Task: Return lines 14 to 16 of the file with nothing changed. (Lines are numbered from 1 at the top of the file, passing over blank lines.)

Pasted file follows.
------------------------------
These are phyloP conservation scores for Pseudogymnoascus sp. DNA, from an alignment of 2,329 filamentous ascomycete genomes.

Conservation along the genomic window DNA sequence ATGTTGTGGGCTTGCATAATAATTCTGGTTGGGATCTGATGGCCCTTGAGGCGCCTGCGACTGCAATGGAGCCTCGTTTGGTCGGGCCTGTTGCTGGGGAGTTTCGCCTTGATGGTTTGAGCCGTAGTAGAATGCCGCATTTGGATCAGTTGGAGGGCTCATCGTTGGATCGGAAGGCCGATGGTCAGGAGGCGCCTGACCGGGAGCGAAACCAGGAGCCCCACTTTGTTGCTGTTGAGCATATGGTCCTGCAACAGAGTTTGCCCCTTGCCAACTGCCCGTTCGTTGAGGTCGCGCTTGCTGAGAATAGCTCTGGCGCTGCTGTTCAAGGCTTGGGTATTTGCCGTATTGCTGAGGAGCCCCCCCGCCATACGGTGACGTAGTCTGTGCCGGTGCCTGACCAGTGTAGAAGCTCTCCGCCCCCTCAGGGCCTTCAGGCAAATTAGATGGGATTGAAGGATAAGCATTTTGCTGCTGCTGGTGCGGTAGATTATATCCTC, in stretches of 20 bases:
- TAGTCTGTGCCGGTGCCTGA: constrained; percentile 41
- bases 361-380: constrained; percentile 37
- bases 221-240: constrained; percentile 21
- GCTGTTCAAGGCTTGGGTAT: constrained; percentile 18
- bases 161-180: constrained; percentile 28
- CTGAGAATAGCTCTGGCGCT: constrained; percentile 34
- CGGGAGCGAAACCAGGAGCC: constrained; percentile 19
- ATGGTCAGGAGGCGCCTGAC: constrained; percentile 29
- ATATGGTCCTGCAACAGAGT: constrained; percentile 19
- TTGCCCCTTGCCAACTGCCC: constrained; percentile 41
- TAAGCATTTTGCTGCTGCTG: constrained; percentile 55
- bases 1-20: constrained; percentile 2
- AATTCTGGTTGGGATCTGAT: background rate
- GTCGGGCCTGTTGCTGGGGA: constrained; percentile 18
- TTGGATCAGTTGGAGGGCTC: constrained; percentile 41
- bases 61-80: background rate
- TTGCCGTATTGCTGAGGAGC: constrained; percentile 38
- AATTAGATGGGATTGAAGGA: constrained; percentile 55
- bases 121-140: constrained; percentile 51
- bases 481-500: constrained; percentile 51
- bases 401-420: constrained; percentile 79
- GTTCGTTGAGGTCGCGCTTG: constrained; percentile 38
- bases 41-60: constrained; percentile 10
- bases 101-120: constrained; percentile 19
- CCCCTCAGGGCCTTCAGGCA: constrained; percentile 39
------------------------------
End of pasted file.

- bases 1-20: constrained; percentile 2
- AATTCTGGTTGGGATCTGAT: background rate
- GTCGGGCCTGTTGCTGGGGA: constrained; percentile 18